Melchite


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Mel·chite

 (mĕl′kīt)
n.
Variant of Melkite.

Melchite

(ˈmɛlkaɪt) Eastern Churches
adj
(Eastern Church (Greek & Russian Orthodox)) of or relating to the Uniat Greek Catholic Church in Syria, Egypt, and Israel
n
(Eastern Church (Greek & Russian Orthodox)) a member of this Church
[C17: from Church Latin Melchīta, from Medieval Greek Melkhītēs, literally: royalist, from Syriac malkā king]

Mel•chite

(ˈmɛl kaɪt)

n.
a Christian in Egypt or Syria who accepts the definition of faith adopted by the Council of Chalcedon in A.D. 451.
[1610–20; < Medieval Latin Melchīta < Medieval Greek Melchitēs royalist =melch- (< Syriac malkā king, or < a derivative adj. of appurtenance) + -ītēs -ite1]
ThesaurusAntonymsRelated WordsSynonymsLegend:
Noun1.Melchite - an eastern Christian in Egypt or Syria who adheres to the Orthodox faith as defined by the council of Chalcedon in 451 and as accepted by the Byzantine emperorMelchite - an eastern Christian in Egypt or Syria who adheres to the Orthodox faith as defined by the council of Chalcedon in 451 and as accepted by the Byzantine emperor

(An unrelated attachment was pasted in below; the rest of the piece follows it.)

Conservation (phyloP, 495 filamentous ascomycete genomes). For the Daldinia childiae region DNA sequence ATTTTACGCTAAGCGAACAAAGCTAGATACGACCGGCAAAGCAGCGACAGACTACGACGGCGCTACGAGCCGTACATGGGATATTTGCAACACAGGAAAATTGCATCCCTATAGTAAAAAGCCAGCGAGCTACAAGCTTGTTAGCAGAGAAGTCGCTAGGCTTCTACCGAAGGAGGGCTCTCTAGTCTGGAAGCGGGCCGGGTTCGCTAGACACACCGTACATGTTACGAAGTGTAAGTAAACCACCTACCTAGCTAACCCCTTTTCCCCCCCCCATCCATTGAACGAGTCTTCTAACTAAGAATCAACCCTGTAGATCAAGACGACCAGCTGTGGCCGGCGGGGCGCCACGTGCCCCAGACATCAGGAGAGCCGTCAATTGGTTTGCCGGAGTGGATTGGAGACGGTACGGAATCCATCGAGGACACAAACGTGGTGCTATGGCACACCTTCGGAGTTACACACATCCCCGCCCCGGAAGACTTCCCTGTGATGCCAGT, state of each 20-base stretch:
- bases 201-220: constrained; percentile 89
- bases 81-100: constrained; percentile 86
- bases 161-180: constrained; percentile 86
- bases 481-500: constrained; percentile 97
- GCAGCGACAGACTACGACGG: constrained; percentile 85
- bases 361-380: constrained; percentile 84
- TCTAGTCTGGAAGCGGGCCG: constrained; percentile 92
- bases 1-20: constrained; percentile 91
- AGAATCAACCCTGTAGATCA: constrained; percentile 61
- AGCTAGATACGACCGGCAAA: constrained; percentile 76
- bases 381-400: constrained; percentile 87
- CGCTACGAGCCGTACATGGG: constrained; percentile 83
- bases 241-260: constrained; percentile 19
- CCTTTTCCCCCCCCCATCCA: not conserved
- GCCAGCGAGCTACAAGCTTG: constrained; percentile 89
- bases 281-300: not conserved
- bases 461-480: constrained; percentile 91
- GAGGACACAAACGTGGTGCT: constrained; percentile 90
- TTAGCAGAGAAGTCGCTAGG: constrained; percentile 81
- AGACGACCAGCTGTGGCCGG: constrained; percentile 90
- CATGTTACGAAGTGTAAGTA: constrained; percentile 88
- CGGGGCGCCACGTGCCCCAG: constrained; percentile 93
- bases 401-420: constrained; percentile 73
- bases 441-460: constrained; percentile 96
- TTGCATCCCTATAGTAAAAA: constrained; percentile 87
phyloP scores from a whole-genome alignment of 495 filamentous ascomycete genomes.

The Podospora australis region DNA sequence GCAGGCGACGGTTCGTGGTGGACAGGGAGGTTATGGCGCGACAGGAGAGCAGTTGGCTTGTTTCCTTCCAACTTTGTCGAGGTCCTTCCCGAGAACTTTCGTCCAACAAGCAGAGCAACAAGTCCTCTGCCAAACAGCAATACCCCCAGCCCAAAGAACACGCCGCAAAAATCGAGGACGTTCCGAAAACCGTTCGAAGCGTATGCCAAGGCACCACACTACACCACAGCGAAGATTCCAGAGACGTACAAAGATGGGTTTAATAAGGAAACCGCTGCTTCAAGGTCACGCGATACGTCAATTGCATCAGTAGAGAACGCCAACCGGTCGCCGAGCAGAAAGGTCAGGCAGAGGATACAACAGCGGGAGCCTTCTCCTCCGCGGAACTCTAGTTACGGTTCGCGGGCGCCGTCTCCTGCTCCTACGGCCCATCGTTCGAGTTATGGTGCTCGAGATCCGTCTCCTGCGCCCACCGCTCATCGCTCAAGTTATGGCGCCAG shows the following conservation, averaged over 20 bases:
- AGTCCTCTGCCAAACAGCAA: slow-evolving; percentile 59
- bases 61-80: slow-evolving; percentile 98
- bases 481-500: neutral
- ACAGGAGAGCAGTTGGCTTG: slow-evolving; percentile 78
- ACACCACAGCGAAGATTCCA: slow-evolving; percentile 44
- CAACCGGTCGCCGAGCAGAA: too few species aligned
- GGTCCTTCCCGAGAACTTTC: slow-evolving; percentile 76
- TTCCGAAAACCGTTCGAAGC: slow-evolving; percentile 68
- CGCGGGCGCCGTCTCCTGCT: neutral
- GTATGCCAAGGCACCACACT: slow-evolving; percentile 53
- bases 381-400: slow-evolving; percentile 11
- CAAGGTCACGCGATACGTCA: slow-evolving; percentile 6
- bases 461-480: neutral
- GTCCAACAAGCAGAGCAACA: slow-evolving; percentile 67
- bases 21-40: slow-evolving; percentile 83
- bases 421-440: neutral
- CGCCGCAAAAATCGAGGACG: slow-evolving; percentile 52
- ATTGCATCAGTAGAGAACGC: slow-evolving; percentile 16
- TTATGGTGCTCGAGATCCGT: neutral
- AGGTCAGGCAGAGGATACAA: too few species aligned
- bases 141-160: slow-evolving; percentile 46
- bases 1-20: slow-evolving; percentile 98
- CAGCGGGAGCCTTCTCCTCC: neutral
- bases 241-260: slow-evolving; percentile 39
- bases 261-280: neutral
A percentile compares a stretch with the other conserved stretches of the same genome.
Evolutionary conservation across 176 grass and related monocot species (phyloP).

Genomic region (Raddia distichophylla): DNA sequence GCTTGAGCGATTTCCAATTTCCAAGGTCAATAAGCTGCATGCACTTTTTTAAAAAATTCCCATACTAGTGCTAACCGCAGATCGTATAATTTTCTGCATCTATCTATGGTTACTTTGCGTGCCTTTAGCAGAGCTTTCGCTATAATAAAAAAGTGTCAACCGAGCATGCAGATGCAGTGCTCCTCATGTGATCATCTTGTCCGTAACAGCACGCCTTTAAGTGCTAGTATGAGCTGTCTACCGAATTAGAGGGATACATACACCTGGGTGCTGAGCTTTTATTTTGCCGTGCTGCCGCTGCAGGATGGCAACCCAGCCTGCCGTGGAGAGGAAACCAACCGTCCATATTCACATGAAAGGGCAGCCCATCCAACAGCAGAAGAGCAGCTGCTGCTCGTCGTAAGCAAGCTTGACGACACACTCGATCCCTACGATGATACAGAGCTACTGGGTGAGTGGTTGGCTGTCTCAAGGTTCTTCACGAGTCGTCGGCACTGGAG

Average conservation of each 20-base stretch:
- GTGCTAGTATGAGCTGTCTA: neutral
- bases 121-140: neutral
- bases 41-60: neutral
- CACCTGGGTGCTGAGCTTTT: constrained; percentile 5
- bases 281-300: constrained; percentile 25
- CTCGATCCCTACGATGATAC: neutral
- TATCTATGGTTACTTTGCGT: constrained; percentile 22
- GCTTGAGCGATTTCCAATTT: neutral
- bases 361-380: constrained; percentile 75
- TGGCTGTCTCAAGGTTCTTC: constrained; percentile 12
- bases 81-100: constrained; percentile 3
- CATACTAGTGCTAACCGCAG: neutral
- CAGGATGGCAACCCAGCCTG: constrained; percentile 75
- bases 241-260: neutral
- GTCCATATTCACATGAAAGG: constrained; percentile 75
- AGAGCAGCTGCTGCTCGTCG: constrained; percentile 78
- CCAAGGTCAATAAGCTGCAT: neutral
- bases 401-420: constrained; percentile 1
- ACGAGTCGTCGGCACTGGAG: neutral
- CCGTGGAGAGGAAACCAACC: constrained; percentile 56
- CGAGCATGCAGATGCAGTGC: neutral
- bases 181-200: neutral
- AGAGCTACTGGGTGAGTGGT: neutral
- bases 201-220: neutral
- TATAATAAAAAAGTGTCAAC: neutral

Christian - a religious person who believes Jesus is the Christ and who is a member of a Christian denomination
2.Melchite - an Orthodox Christian or Uniate Christian belonging to the patriarchate of Alexandria or Antioch or Jerusalem
Christian - a religious person who believes Jesus is the Christ and who is a member of a Christian denomination
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References in periodicals archive ?
Exhibited on the second floor of the museum gallery is an array of Melchite icons from the private collection of Abou Adal.
NNA - 14/9/2012 The Melchite patriarch, Gregorius III Lahham delivered a word during the signing ceremony of the Post-Synodal Apostolic Exhortation: "Most Holy Father, Herzlich Wilkommen
The 1962 session had been a time of discovery, with the Conciliar Fathers learning from the progressive leadership provided by a few--the likes of Cardinals Suenens, Lercaro, Montini (soon to become Pope Paul VI), Doepfner, Lienart, Frings, Alfrink, Bea and Koenig, the Melchite Patriarch Maximos IV Saigh and the talented Bishop De Smedt of Bruges.
They included Mrs Mona Makram Ebied and the multimillionaire Rami Lakah (in fact a Melchite Catholic, not a Copt), who had received support from the head of the Coptic Orthodox Church, Pope Shenuda.